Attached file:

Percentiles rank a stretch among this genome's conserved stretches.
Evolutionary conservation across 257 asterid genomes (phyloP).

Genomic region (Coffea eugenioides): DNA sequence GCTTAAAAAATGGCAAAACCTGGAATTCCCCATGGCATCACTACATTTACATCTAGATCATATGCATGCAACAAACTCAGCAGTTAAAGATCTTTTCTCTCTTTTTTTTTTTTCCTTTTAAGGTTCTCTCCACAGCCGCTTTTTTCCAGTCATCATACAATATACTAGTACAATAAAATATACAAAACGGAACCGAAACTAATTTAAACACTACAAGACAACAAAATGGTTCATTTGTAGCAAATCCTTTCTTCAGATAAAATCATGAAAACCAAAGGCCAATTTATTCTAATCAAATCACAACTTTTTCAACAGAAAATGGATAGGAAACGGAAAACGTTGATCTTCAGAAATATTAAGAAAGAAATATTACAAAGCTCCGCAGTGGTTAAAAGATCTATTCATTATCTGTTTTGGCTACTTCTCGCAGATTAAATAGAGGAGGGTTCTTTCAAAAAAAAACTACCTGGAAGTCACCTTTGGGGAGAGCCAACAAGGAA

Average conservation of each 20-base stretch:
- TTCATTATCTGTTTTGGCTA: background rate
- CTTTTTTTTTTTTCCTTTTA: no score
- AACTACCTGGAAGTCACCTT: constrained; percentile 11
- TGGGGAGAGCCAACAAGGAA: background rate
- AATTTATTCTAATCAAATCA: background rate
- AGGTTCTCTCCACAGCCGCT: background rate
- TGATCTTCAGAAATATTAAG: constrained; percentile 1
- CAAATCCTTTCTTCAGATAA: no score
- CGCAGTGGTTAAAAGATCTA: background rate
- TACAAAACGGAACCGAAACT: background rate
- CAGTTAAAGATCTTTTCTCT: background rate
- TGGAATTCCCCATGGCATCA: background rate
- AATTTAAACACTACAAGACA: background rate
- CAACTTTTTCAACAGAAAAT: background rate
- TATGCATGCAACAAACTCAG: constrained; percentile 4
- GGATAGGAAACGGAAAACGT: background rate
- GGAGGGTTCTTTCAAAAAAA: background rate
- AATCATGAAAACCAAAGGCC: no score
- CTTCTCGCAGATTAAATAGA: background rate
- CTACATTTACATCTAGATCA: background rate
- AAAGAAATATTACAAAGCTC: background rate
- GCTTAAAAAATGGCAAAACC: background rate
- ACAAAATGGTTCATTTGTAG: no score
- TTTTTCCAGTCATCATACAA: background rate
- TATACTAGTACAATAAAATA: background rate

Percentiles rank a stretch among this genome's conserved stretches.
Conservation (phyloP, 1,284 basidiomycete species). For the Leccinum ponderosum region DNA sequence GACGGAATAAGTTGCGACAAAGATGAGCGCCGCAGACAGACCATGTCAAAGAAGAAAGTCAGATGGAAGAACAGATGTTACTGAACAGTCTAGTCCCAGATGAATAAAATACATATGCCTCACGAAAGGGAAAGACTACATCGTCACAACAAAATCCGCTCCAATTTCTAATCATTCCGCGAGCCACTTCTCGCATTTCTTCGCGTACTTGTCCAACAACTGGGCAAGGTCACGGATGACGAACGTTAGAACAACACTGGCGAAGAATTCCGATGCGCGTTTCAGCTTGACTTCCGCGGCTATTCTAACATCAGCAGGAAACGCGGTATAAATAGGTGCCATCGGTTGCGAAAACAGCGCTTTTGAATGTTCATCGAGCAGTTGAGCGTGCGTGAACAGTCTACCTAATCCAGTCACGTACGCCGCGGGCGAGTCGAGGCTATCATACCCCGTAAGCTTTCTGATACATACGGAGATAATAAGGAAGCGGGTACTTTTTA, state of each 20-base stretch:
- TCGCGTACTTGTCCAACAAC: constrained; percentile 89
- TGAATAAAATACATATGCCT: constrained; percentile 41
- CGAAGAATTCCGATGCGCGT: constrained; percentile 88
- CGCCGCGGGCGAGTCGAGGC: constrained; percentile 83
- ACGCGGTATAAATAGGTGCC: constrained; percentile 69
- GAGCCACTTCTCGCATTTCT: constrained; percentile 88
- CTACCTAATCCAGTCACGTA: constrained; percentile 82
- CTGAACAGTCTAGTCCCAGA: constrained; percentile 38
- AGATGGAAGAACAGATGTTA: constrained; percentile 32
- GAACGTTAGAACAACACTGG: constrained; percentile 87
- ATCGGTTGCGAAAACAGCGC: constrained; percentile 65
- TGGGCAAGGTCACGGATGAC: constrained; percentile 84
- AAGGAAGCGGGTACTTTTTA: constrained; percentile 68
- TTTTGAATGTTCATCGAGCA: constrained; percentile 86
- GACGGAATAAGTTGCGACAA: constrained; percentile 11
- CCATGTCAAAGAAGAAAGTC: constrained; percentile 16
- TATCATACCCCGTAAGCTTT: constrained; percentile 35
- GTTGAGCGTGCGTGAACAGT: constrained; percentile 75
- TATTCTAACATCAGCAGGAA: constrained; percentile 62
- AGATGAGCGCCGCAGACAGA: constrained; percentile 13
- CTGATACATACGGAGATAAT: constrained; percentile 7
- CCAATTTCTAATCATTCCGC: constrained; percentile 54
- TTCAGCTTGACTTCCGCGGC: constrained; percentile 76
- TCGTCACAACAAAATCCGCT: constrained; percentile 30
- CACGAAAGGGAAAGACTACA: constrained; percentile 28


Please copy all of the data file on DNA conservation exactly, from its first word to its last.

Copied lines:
Percentiles rank a stretch among this genome's conserved stretches.
Evolutionary conservation across 257 asterid genomes (phyloP).

Genomic region (Coffea eugenioides): DNA sequence GCTTAAAAAATGGCAAAACCTGGAATTCCCCATGGCATCACTACATTTACATCTAGATCATATGCATGCAACAAACTCAGCAGTTAAAGATCTTTTCTCTCTTTTTTTTTTTTCCTTTTAAGGTTCTCTCCACAGCCGCTTTTTTCCAGTCATCATACAATATACTAGTACAATAAAATATACAAAACGGAACCGAAACTAATTTAAACACTACAAGACAACAAAATGGTTCATTTGTAGCAAATCCTTTCTTCAGATAAAATCATGAAAACCAAAGGCCAATTTATTCTAATCAAATCACAACTTTTTCAACAGAAAATGGATAGGAAACGGAAAACGTTGATCTTCAGAAATATTAAGAAAGAAATATTACAAAGCTCCGCAGTGGTTAAAAGATCTATTCATTATCTGTTTTGGCTACTTCTCGCAGATTAAATAGAGGAGGGTTCTTTCAAAAAAAAACTACCTGGAAGTCACCTTTGGGGAGAGCCAACAAGGAA

Average conservation of each 20-base stretch:
- TTCATTATCTGTTTTGGCTA: background rate
- CTTTTTTTTTTTTCCTTTTA: no score
- AACTACCTGGAAGTCACCTT: constrained; percentile 11
- TGGGGAGAGCCAACAAGGAA: background rate
- AATTTATTCTAATCAAATCA: background rate
- AGGTTCTCTCCACAGCCGCT: background rate
- TGATCTTCAGAAATATTAAG: constrained; percentile 1
- CAAATCCTTTCTTCAGATAA: no score
- CGCAGTGGTTAAAAGATCTA: background rate
- TACAAAACGGAACCGAAACT: background rate
- CAGTTAAAGATCTTTTCTCT: background rate
- TGGAATTCCCCATGGCATCA: background rate
- AATTTAAACACTACAAGACA: background rate
- CAACTTTTTCAACAGAAAAT: background rate
- TATGCATGCAACAAACTCAG: constrained; percentile 4
- GGATAGGAAACGGAAAACGT: background rate
- GGAGGGTTCTTTCAAAAAAA: background rate
- AATCATGAAAACCAAAGGCC: no score
- CTTCTCGCAGATTAAATAGA: background rate
- CTACATTTACATCTAGATCA: background rate
- AAAGAAATATTACAAAGCTC: background rate
- GCTTAAAAAATGGCAAAACC: background rate
- ACAAAATGGTTCATTTGTAG: no score
- TTTTTCCAGTCATCATACAA: background rate
- TATACTAGTACAATAAAATA: background rate

Percentiles rank a stretch among this genome's conserved stretches.
Conservation (phyloP, 1,284 basidiomycete species). For the Leccinum ponderosum region DNA sequence GACGGAATAAGTTGCGACAAAGATGAGCGCCGCAGACAGACCATGTCAAAGAAGAAAGTCAGATGGAAGAACAGATGTTACTGAACAGTCTAGTCCCAGATGAATAAAATACATATGCCTCACGAAAGGGAAAGACTACATCGTCACAACAAAATCCGCTCCAATTTCTAATCATTCCGCGAGCCACTTCTCGCATTTCTTCGCGTACTTGTCCAACAACTGGGCAAGGTCACGGATGACGAACGTTAGAACAACACTGGCGAAGAATTCCGATGCGCGTTTCAGCTTGACTTCCGCGGCTATTCTAACATCAGCAGGAAACGCGGTATAAATAGGTGCCATCGGTTGCGAAAACAGCGCTTTTGAATGTTCATCGAGCAGTTGAGCGTGCGTGAACAGTCTACCTAATCCAGTCACGTACGCCGCGGGCGAGTCGAGGCTATCATACCCCGTAAGCTTTCTGATACATACGGAGATAATAAGGAAGCGGGTACTTTTTA, state of each 20-base stretch:
- TCGCGTACTTGTCCAACAAC: constrained; percentile 89
- TGAATAAAATACATATGCCT: constrained; percentile 41
- CGAAGAATTCCGATGCGCGT: constrained; percentile 88
- CGCCGCGGGCGAGTCGAGGC: constrained; percentile 83
- ACGCGGTATAAATAGGTGCC: constrained; percentile 69
- GAGCCACTTCTCGCATTTCT: constrained; percentile 88
- CTACCTAATCCAGTCACGTA: constrained; percentile 82
- CTGAACAGTCTAGTCCCAGA: constrained; percentile 38
- AGATGGAAGAACAGATGTTA: constrained; percentile 32
- GAACGTTAGAACAACACTGG: constrained; percentile 87
- ATCGGTTGCGAAAACAGCGC: constrained; percentile 65
- TGGGCAAGGTCACGGATGAC: constrained; percentile 84
- AAGGAAGCGGGTACTTTTTA: constrained; percentile 68
- TTTTGAATGTTCATCGAGCA: constrained; percentile 86
- GACGGAATAAGTTGCGACAA: constrained; percentile 11
- CCATGTCAAAGAAGAAAGTC: constrained; percentile 16
- TATCATACCCCGTAAGCTTT: constrained; percentile 35
- GTTGAGCGTGCGTGAACAGT: constrained; percentile 75
- TATTCTAACATCAGCAGGAA: constrained; percentile 62
- AGATGAGCGCCGCAGACAGA: constrained; percentile 13
- CTGATACATACGGAGATAAT: constrained; percentile 7
- CCAATTTCTAATCATTCCGC: constrained; percentile 54
- TTCAGCTTGACTTCCGCGGC: constrained; percentile 76
- TCGTCACAACAAAATCCGCT: constrained; percentile 30
- CACGAAAGGGAAAGACTACA: constrained; percentile 28